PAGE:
But the questions raised about the justification for what we do, which is what these theories are, cannot be definitively answered. That's an empirical generalization, based on the simple observation that we are still discussing the matter. To spend a lot of time on unanswerable questions is a waste of time (see Stanley Lieberson's discussion in Making It Count) and quite paralyzing. If you have convinced yourself that what you are doing can't be justified reasonably, it's hard to get up the energy necessary to do it. It seems better to continue discussing the problem in hope of finding an answer that satisfies you and the people who are aggravating you about the warrant for your conclusions. 

In that sense, the pursuit of epistemological and similar questions in the philosophy of social science is evil. If you're accustomed to this dilemma it isn't a great trouble--you make a choice and go about your business. But some researchers--most especially graduate students--are especially vulnerable to the questioning doubts that paralyze thought and will and work. For them the evil is serious. To repeat, we still have to do the theoretical work, but we needn't think we are being especially virtuous when we do. Theory is a dangerous, greedy animal, and we need to be alert to keep it in its cage. 

Social Organization
From a different vantage point, we can see debates over method and its justification as the kind of thing that happens in the world of social science, as a recurring social phenomenon to be investigated rather than a serious epistemological problem--in other words, to paraphrase ethnomethodologist Harold Garfinkel, as a topic rather than an aggravation. And we can ask sociological questions about debates like this: When, in the life of a discipline, or of a researcher, as my remarks about graduate students suggested, or of a piece of research, do these questions become troubling? Who is likely to be exercised about them? How do such unresolved and unresolvable debates fit into the social organization of the discipline? 

The Relativistic Specter
To ask such questions immediately raises the specter of a paradoxical situation in which I presume, on the basis of a social science analysis which is itself philosophically unjustified, to give you the social science lowdown on a critique of what I am at the moment doing. It's a kind of debunking, not unlike psychoanalytically inclined writers who respond to criticism with an analysis of the unconscious motives of their critics. That is just the problem that is giving some contemporary sociologists of science fits, because they understand perfectly well that their analysis of the workings of science is in some sense a critique of science. If the critique is correct, then it applies to the analysis that produced the critique. You can see were that leads.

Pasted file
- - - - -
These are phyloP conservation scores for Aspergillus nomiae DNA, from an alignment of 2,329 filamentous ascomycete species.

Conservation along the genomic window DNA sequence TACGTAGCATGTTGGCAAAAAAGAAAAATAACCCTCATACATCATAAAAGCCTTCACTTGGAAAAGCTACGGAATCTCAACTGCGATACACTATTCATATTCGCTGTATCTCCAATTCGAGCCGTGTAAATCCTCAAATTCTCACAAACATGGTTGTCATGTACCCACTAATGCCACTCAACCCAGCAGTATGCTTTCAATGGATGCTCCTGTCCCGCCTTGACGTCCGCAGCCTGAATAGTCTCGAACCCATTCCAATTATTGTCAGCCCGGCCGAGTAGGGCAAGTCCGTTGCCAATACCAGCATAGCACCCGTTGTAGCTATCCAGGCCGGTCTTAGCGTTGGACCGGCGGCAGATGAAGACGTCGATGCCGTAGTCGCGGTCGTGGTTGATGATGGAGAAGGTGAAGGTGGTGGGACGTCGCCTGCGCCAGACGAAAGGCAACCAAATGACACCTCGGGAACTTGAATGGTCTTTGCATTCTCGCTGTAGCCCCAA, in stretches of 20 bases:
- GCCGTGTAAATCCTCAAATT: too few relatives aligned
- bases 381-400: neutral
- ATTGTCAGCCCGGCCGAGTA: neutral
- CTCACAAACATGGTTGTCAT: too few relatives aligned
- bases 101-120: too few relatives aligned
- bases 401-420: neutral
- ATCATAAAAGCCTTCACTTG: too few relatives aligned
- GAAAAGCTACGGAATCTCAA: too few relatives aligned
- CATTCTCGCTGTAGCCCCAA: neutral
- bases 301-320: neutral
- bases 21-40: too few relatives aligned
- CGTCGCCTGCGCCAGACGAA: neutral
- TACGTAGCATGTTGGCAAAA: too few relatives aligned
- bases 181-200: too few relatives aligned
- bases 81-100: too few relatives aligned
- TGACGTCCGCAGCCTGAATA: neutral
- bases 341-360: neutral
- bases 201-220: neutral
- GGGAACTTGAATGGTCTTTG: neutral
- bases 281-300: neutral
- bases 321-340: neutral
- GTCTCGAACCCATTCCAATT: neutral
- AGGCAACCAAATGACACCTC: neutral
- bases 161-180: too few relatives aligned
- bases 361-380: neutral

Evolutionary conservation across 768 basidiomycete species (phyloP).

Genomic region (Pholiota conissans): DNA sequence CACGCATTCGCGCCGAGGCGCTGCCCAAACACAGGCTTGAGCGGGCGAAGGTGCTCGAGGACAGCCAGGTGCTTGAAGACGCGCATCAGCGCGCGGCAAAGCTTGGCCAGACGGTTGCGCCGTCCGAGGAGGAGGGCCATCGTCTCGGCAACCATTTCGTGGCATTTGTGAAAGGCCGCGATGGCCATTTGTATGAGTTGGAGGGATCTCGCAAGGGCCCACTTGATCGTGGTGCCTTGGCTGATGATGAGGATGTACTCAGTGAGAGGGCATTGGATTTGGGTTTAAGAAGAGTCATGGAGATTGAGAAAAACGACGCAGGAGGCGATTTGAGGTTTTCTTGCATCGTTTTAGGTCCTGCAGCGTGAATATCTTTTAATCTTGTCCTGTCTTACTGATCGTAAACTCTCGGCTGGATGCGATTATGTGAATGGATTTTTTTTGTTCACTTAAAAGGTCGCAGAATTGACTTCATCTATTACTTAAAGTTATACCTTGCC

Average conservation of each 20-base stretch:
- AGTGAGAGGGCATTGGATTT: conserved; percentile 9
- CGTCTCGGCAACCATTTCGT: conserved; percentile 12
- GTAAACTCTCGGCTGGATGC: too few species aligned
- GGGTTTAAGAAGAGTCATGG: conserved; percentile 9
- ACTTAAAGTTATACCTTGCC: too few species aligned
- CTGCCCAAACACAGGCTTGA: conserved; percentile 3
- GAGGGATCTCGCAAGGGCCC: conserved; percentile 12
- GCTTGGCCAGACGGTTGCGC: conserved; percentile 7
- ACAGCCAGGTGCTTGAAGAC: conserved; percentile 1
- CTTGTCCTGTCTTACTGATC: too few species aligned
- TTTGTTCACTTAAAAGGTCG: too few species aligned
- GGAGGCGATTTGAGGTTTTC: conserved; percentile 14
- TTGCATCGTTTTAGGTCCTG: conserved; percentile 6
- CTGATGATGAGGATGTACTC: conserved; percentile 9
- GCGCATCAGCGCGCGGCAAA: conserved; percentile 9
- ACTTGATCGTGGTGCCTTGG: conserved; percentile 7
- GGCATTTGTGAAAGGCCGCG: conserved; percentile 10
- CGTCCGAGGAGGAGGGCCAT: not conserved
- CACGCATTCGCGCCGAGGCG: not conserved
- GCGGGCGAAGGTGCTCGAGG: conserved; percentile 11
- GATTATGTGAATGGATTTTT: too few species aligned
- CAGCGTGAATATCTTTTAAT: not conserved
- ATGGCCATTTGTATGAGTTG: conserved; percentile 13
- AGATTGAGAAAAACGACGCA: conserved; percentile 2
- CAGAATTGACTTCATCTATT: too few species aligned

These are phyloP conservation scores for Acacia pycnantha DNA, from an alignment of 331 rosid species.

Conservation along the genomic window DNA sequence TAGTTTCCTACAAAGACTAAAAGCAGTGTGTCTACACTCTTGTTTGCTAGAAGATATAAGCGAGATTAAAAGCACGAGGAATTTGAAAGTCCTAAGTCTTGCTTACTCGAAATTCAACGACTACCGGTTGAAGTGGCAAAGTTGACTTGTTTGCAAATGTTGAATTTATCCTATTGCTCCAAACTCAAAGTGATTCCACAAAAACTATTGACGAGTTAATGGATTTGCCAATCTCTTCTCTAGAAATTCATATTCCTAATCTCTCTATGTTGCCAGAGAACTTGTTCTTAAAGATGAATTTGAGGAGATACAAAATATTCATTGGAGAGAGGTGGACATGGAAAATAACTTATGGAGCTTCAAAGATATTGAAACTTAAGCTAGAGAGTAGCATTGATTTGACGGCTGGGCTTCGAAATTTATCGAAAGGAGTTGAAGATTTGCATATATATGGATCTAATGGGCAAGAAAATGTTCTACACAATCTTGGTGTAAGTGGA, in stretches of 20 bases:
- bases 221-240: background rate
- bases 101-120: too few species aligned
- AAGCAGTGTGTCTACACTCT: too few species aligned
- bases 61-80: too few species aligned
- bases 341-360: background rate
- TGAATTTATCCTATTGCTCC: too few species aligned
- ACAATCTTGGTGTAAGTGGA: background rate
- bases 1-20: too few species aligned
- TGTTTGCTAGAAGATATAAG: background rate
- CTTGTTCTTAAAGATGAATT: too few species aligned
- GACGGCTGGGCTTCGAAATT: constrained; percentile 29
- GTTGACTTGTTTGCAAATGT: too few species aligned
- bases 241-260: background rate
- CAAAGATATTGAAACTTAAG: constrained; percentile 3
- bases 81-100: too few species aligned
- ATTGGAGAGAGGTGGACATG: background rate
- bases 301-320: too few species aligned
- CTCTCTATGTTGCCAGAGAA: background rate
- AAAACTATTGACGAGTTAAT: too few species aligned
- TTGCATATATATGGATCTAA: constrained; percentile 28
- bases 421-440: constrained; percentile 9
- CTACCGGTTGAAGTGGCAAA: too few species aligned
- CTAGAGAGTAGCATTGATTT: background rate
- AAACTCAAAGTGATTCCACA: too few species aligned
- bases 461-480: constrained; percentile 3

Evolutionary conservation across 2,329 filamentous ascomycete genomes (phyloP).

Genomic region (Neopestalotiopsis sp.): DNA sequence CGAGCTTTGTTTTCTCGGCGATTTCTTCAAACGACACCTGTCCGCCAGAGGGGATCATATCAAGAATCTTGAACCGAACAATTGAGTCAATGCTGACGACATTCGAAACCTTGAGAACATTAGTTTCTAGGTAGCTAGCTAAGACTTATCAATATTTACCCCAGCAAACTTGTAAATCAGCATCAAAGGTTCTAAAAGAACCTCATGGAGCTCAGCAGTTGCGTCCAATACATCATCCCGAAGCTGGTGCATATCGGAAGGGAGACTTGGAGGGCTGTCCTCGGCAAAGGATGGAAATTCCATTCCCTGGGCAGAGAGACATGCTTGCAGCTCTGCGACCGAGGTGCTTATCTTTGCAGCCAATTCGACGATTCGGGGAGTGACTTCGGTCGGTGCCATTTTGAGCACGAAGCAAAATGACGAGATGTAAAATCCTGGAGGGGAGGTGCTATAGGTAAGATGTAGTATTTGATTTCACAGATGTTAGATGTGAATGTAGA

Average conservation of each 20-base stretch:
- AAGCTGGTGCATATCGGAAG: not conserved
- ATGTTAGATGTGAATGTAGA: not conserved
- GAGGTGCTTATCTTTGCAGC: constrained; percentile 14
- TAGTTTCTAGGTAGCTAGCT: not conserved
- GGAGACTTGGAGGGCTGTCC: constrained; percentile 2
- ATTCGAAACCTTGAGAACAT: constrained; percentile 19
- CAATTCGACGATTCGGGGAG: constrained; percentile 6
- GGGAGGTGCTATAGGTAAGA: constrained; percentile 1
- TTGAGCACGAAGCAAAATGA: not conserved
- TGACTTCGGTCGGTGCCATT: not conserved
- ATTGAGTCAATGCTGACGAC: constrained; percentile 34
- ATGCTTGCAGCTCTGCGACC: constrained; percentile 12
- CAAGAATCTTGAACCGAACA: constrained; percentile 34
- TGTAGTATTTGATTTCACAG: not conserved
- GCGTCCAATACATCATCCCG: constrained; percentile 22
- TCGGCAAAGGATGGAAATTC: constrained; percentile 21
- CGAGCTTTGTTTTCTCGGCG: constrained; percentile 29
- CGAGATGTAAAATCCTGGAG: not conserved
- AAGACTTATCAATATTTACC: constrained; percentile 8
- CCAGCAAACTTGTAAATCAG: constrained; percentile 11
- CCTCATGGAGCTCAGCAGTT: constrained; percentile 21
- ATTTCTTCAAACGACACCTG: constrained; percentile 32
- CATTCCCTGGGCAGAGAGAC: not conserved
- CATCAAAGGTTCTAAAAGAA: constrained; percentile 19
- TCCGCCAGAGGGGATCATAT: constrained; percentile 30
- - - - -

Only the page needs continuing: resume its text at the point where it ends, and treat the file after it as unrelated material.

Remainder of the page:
An alternative position is to accept the reflexivity this involves, indeed to embrace it, and then use our knowledge of the social organization of science to solve the problems so raised. In other words, if it's an organizational problem, the solution has to be organizational. You don't solve organizational problems by clarifying terms or arguments. Organizations are not philosophies and people don't base their actions on philosophical analyses. Not even scientists do that. 

Science Worlds, Chains of Association
What does it mean to speak of the social organization of an intellectual or scientific discipline? We can speak here of scientific worlds in analogy to the analyses that have been made of art worlds. These analyses focus on a work of art--a film, a painting, a concert, a book of poetry--and ask: who are all the people who had to cooperate so that that work could come out the way it did? This is not to say that there is any particular way the work has to come out, only that if you want your movie to have orchestral music in the background, you will have to have someone compose the music and musicians play it; you can easily, of course, have no music, but then it will be a different film than the one whose action is accompanied by a score. 

An art world is made up of all the people who routinely cooperate in that way to produce the kind of works they usually produce: the composers, conductors and performers who produce concert music; the playwrights, actors, directors, designers and business people who produce theatre works; the writers, designers, editors and business people who produce novels; the long list of everyone from director and actors to grips and accountants and caterers and transportation captains who work together to make Hollywood films; and so on.